Take this seemingly innocuous rainwater pipe seen on a survey for instance.
It’s in the rear corner of a fairly new house. The garden stuff has been piled up against it a bit, but otherwise it is probably walked past 10 times a week by the homeowners who look at it and think “I must fix that at the weekend”. I was surveying this house for a prospective purchaser, sometimes the repair is simple its quicker to do it than write about it (unless it has caused a problem) so in this case when I saw it I fixed it in approximately 7 seconds (not, of course that we do building work or that the repair was done with any liability, etc). Ideally a small screw through the joint would secure it against slippage in the future.
So the fault is fixed, but the damage is done. All those times the owners walked by and missed opportunities have resulted in a damp problem. It’s probably been like it for months because, low and behold, the wall internally is damp where the outer leaf has become soaked from rainwater, and the cavity is bridged by poor construction, insulation and mortar snots/droppings. That seven-second repair that could have been done last September is now an epic – internally the kitchen units have to come out to get to the affected area, the wall has to be repaired, etc.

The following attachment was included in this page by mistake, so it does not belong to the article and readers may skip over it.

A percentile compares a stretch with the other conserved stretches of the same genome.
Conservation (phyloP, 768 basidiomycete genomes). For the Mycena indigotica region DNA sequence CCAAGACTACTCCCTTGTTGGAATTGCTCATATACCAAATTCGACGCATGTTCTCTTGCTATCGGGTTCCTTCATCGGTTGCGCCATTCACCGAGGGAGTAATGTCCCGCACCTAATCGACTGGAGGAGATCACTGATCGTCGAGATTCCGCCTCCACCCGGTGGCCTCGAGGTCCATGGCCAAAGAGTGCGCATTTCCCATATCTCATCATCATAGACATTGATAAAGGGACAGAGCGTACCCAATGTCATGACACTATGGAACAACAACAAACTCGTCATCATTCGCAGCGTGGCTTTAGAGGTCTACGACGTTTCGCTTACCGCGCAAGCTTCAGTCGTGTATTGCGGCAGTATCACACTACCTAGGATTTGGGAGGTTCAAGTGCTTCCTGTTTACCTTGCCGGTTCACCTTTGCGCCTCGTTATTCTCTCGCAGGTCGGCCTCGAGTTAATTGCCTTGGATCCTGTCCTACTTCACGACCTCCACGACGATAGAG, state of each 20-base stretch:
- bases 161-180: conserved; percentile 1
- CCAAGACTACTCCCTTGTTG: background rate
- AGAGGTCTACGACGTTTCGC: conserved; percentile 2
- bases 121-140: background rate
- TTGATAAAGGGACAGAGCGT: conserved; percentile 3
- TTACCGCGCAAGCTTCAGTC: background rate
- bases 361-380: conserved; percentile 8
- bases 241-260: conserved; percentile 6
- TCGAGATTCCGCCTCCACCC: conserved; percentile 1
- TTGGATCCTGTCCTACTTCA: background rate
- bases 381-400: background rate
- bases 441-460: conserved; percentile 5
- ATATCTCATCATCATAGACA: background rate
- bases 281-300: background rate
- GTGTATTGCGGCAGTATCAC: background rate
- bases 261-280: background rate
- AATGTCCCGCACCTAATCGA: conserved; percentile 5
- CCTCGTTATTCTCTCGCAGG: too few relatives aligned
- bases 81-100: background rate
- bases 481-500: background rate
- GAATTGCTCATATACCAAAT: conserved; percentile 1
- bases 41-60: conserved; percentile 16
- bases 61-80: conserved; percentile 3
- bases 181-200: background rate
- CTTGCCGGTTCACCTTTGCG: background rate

So the moral of the story? Got a small, tiny job on your house that needs doing? Don’t put it off, all you are doing is setting yourself up for future expenses and, if you’re selling, a problematic surveyors report.
(Originally published by Steven Way, 2 March 2011)